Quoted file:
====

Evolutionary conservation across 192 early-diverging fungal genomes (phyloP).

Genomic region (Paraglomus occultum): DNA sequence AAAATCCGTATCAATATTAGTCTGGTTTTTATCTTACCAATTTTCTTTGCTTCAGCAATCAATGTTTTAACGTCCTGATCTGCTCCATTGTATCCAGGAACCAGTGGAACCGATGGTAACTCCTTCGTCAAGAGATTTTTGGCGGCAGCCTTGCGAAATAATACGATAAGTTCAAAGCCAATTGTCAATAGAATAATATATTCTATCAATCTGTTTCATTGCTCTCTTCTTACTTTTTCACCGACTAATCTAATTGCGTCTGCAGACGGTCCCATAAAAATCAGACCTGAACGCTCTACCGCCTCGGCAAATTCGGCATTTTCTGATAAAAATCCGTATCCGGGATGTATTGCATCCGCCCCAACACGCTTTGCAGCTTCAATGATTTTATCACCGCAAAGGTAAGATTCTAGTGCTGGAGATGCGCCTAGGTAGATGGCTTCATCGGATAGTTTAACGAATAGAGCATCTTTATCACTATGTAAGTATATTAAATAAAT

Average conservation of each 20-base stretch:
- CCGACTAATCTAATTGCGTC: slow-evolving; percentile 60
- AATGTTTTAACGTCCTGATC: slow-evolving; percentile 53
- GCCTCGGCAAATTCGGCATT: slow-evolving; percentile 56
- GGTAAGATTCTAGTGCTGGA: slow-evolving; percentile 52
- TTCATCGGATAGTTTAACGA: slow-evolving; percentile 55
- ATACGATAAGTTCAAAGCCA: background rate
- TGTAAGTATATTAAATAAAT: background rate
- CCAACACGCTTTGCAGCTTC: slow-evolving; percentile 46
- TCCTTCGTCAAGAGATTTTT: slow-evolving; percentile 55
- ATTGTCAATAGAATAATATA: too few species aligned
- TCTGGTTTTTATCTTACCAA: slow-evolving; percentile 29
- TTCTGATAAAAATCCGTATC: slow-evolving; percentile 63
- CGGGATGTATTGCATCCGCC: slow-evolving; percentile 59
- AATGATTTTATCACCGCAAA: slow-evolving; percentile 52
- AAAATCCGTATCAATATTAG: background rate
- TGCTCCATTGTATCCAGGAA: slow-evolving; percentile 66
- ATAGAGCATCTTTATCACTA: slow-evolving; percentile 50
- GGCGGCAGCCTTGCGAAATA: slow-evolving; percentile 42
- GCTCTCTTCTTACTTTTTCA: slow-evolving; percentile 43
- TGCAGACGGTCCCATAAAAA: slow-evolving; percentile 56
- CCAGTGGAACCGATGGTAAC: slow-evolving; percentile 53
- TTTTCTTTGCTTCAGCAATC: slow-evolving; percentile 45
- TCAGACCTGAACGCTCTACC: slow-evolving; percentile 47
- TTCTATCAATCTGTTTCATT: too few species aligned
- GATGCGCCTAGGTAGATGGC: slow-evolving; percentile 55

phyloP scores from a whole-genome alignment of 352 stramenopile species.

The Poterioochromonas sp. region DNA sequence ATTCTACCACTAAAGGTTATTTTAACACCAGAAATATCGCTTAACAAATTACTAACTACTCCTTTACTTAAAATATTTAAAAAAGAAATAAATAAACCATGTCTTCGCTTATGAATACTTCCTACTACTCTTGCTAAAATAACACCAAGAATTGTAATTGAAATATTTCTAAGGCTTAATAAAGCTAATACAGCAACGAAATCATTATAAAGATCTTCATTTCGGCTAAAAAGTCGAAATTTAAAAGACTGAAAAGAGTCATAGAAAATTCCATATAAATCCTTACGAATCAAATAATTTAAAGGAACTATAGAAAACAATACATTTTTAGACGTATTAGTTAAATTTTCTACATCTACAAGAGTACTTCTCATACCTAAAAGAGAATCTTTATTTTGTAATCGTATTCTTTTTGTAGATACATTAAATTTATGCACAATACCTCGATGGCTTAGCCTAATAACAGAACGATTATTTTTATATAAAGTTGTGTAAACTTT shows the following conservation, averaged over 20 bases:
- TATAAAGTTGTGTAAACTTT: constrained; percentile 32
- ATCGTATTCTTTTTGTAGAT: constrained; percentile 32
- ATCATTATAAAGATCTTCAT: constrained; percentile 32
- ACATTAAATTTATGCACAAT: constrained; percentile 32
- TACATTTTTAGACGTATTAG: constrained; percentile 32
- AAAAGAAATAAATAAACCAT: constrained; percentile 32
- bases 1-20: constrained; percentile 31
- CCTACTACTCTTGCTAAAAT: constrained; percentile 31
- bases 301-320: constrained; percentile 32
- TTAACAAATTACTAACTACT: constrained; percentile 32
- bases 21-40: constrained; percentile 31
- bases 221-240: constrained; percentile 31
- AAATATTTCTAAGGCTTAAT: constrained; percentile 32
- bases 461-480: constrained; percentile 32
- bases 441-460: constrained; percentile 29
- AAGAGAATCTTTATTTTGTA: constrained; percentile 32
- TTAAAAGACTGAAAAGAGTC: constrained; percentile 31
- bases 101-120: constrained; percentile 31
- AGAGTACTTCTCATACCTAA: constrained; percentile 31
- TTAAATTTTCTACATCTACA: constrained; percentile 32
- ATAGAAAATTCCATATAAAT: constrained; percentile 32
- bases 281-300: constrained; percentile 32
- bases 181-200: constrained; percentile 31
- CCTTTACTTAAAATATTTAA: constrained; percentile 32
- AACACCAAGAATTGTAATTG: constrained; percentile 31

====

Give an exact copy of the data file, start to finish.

Evolutionary conservation across 192 early-diverging fungal genomes (phyloP).

Genomic region (Paraglomus occultum): DNA sequence AAAATCCGTATCAATATTAGTCTGGTTTTTATCTTACCAATTTTCTTTGCTTCAGCAATCAATGTTTTAACGTCCTGATCTGCTCCATTGTATCCAGGAACCAGTGGAACCGATGGTAACTCCTTCGTCAAGAGATTTTTGGCGGCAGCCTTGCGAAATAATACGATAAGTTCAAAGCCAATTGTCAATAGAATAATATATTCTATCAATCTGTTTCATTGCTCTCTTCTTACTTTTTCACCGACTAATCTAATTGCGTCTGCAGACGGTCCCATAAAAATCAGACCTGAACGCTCTACCGCCTCGGCAAATTCGGCATTTTCTGATAAAAATCCGTATCCGGGATGTATTGCATCCGCCCCAACACGCTTTGCAGCTTCAATGATTTTATCACCGCAAAGGTAAGATTCTAGTGCTGGAGATGCGCCTAGGTAGATGGCTTCATCGGATAGTTTAACGAATAGAGCATCTTTATCACTATGTAAGTATATTAAATAAAT

Average conservation of each 20-base stretch:
- CCGACTAATCTAATTGCGTC: slow-evolving; percentile 60
- AATGTTTTAACGTCCTGATC: slow-evolving; percentile 53
- GCCTCGGCAAATTCGGCATT: slow-evolving; percentile 56
- GGTAAGATTCTAGTGCTGGA: slow-evolving; percentile 52
- TTCATCGGATAGTTTAACGA: slow-evolving; percentile 55
- ATACGATAAGTTCAAAGCCA: background rate
- TGTAAGTATATTAAATAAAT: background rate
- CCAACACGCTTTGCAGCTTC: slow-evolving; percentile 46
- TCCTTCGTCAAGAGATTTTT: slow-evolving; percentile 55
- ATTGTCAATAGAATAATATA: too few species aligned
- TCTGGTTTTTATCTTACCAA: slow-evolving; percentile 29
- TTCTGATAAAAATCCGTATC: slow-evolving; percentile 63
- CGGGATGTATTGCATCCGCC: slow-evolving; percentile 59
- AATGATTTTATCACCGCAAA: slow-evolving; percentile 52
- AAAATCCGTATCAATATTAG: background rate
- TGCTCCATTGTATCCAGGAA: slow-evolving; percentile 66
- ATAGAGCATCTTTATCACTA: slow-evolving; percentile 50
- GGCGGCAGCCTTGCGAAATA: slow-evolving; percentile 42
- GCTCTCTTCTTACTTTTTCA: slow-evolving; percentile 43
- TGCAGACGGTCCCATAAAAA: slow-evolving; percentile 56
- CCAGTGGAACCGATGGTAAC: slow-evolving; percentile 53
- TTTTCTTTGCTTCAGCAATC: slow-evolving; percentile 45
- TCAGACCTGAACGCTCTACC: slow-evolving; percentile 47
- TTCTATCAATCTGTTTCATT: too few species aligned
- GATGCGCCTAGGTAGATGGC: slow-evolving; percentile 55

phyloP scores from a whole-genome alignment of 352 stramenopile species.

The Poterioochromonas sp. region DNA sequence ATTCTACCACTAAAGGTTATTTTAACACCAGAAATATCGCTTAACAAATTACTAACTACTCCTTTACTTAAAATATTTAAAAAAGAAATAAATAAACCATGTCTTCGCTTATGAATACTTCCTACTACTCTTGCTAAAATAACACCAAGAATTGTAATTGAAATATTTCTAAGGCTTAATAAAGCTAATACAGCAACGAAATCATTATAAAGATCTTCATTTCGGCTAAAAAGTCGAAATTTAAAAGACTGAAAAGAGTCATAGAAAATTCCATATAAATCCTTACGAATCAAATAATTTAAAGGAACTATAGAAAACAATACATTTTTAGACGTATTAGTTAAATTTTCTACATCTACAAGAGTACTTCTCATACCTAAAAGAGAATCTTTATTTTGTAATCGTATTCTTTTTGTAGATACATTAAATTTATGCACAATACCTCGATGGCTTAGCCTAATAACAGAACGATTATTTTTATATAAAGTTGTGTAAACTTT shows the following conservation, averaged over 20 bases:
- TATAAAGTTGTGTAAACTTT: constrained; percentile 32
- ATCGTATTCTTTTTGTAGAT: constrained; percentile 32
- ATCATTATAAAGATCTTCAT: constrained; percentile 32
- ACATTAAATTTATGCACAAT: constrained; percentile 32
- TACATTTTTAGACGTATTAG: constrained; percentile 32
- AAAAGAAATAAATAAACCAT: constrained; percentile 32
- bases 1-20: constrained; percentile 31
- CCTACTACTCTTGCTAAAAT: constrained; percentile 31
- bases 301-320: constrained; percentile 32
- TTAACAAATTACTAACTACT: constrained; percentile 32
- bases 21-40: constrained; percentile 31
- bases 221-240: constrained; percentile 31
- AAATATTTCTAAGGCTTAAT: constrained; percentile 32
- bases 461-480: constrained; percentile 32
- bases 441-460: constrained; percentile 29
- AAGAGAATCTTTATTTTGTA: constrained; percentile 32
- TTAAAAGACTGAAAAGAGTC: constrained; percentile 31
- bases 101-120: constrained; percentile 31
- AGAGTACTTCTCATACCTAA: constrained; percentile 31
- TTAAATTTTCTACATCTACA: constrained; percentile 32
- ATAGAAAATTCCATATAAAT: constrained; percentile 32
- bases 281-300: constrained; percentile 32
- bases 181-200: constrained; percentile 31
- CCTTTACTTAAAATATTTAA: constrained; percentile 32
- AACACCAAGAATTGTAATTG: constrained; percentile 31